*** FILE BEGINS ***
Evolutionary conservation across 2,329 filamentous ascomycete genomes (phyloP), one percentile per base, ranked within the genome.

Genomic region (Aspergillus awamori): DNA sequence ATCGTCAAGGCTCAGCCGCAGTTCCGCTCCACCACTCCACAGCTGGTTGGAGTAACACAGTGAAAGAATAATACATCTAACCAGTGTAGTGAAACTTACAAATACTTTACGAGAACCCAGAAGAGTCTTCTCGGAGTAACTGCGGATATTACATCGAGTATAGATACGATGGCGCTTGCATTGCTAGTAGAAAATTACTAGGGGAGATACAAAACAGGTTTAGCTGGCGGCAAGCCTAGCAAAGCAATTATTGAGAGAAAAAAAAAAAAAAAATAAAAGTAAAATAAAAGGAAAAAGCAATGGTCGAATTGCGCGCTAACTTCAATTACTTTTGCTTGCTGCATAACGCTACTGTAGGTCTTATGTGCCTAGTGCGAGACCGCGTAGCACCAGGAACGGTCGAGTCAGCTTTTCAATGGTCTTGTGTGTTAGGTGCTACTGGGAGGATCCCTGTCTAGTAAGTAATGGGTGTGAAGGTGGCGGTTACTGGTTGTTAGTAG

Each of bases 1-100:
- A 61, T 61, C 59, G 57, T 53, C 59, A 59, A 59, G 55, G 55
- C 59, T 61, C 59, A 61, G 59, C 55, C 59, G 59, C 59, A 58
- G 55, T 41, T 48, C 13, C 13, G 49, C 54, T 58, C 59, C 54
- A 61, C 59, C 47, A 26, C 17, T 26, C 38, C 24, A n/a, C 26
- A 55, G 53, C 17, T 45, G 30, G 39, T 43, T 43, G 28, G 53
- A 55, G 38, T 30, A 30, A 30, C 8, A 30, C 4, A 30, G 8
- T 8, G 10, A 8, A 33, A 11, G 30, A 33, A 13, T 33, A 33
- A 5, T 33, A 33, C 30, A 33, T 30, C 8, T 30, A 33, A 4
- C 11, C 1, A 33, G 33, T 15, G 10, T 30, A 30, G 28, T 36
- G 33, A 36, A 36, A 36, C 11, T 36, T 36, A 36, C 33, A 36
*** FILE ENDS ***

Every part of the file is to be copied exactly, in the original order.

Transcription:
Evolutionary conservation across 2,329 filamentous ascomycete genomes (phyloP), one percentile per base, ranked within the genome.

Genomic region (Aspergillus awamori): DNA sequence ATCGTCAAGGCTCAGCCGCAGTTCCGCTCCACCACTCCACAGCTGGTTGGAGTAACACAGTGAAAGAATAATACATCTAACCAGTGTAGTGAAACTTACAAATACTTTACGAGAACCCAGAAGAGTCTTCTCGGAGTAACTGCGGATATTACATCGAGTATAGATACGATGGCGCTTGCATTGCTAGTAGAAAATTACTAGGGGAGATACAAAACAGGTTTAGCTGGCGGCAAGCCTAGCAAAGCAATTATTGAGAGAAAAAAAAAAAAAAAATAAAAGTAAAATAAAAGGAAAAAGCAATGGTCGAATTGCGCGCTAACTTCAATTACTTTTGCTTGCTGCATAACGCTACTGTAGGTCTTATGTGCCTAGTGCGAGACCGCGTAGCACCAGGAACGGTCGAGTCAGCTTTTCAATGGTCTTGTGTGTTAGGTGCTACTGGGAGGATCCCTGTCTAGTAAGTAATGGGTGTGAAGGTGGCGGTTACTGGTTGTTAGTAG

Each of bases 1-100:
- A 61, T 61, C 59, G 57, T 53, C 59, A 59, A 59, G 55, G 55
- C 59, T 61, C 59, A 61, G 59, C 55, C 59, G 59, C 59, A 58
- G 55, T 41, T 48, C 13, C 13, G 49, C 54, T 58, C 59, C 54
- A 61, C 59, C 47, A 26, C 17, T 26, C 38, C 24, A n/a, C 26
- A 55, G 53, C 17, T 45, G 30, G 39, T 43, T 43, G 28, G 53
- A 55, G 38, T 30, A 30, A 30, C 8, A 30, C 4, A 30, G 8
- T 8, G 10, A 8, A 33, A 11, G 30, A 33, A 13, T 33, A 33
- A 5, T 33, A 33, C 30, A 33, T 30, C 8, T 30, A 33, A 4
- C 11, C 1, A 33, G 33, T 15, G 10, T 30, A 30, G 28, T 36
- G 33, A 36, A 36, A 36, C 11, T 36, T 36, A 36, C 33, A 36